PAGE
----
strengthen the statement of financial position. However, a significant minority failed to appreciate that
valuations involved judgement and that in itself posed a risk of misstatement. In addition, a significant number
of candidates overlooked the possibility that the revaluation adjustments may not have been recorded
correctly. Although the majority of candidates considered the competency and independence of the valuer,
many failed to consider inspecting the valuers report.
Maximum full marks
Marks available

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Audit & Assurance Professional Stage December 2010

Part (c)
Explain the matters that should be considered, including any actions to be taken, by you and your
firm, if during the course of the audit you discovered that the directors of Lagg had authorised the
illegal disposal of hazardous waste in order to save costs.
The directors actions indicate a lack of integrity and cast doubt on the reliability of their representations and
hence the degree of reliability that can be placed on them. There is also an increased risk of misstatement
as the directors may fail to provide for probable fines or disclose possible fines.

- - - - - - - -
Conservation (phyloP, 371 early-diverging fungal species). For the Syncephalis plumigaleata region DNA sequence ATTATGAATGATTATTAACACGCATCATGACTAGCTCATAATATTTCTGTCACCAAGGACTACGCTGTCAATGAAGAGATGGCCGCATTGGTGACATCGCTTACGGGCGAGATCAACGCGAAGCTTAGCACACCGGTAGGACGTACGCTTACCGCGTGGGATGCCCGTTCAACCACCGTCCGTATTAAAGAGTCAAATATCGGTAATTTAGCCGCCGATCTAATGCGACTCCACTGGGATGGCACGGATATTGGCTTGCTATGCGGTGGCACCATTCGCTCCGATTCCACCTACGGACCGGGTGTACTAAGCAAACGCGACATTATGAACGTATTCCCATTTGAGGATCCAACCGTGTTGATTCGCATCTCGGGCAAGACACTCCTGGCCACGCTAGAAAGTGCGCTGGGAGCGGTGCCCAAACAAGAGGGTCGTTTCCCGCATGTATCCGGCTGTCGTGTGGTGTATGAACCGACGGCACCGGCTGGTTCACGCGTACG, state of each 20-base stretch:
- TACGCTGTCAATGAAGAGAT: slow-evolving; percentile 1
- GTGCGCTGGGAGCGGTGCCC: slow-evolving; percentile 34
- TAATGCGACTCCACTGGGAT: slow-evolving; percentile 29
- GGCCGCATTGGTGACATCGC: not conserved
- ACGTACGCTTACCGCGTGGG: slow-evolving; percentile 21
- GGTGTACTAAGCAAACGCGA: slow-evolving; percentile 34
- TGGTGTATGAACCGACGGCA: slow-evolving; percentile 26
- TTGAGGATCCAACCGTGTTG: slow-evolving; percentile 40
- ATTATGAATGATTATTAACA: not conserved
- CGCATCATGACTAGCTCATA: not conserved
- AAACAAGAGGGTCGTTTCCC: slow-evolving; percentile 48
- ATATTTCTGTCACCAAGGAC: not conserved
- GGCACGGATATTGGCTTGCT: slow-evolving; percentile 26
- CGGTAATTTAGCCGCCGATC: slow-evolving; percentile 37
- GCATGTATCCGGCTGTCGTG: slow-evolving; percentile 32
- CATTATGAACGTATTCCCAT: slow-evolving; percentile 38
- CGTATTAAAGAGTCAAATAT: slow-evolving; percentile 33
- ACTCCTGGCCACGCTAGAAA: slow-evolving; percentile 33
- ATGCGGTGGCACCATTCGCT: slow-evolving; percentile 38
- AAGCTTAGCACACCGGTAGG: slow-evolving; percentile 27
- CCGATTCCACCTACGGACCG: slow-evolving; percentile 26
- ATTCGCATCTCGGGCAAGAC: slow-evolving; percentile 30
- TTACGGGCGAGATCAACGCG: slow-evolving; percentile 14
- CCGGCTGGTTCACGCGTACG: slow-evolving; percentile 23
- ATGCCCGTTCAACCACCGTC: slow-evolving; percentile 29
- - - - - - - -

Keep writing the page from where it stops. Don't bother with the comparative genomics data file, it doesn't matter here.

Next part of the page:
International Standard on Quality Control 1 (ISQC1) and International Standard on Auditing 220 Quality
Control for an Audit of Financial Statements (ISA 220) require the engagement partner to consider the
integrity of the directors when deciding whether to continue with an existing engagement. Furthermore,
association with cavalier directors could impact adversely on the reputation of the audit firm. In light of this,
the firm should consider whether it is appropriate to offer itself for re-appointment.
Breaking the law to save costs represents money laundering and as such needs to be reported to the firms
money laundering reporting officer who should decide whether to report to the Serious Organised Crime
Agency. The audit firm should take care not to tip-off the client.
This part of the question was generally well answered. Most candidates identified that there was an
increased risk of misstatement in the financial statements arising from a failure to provide for fines and
explained why the integrity of the directors needed to be considered. Although many identified that the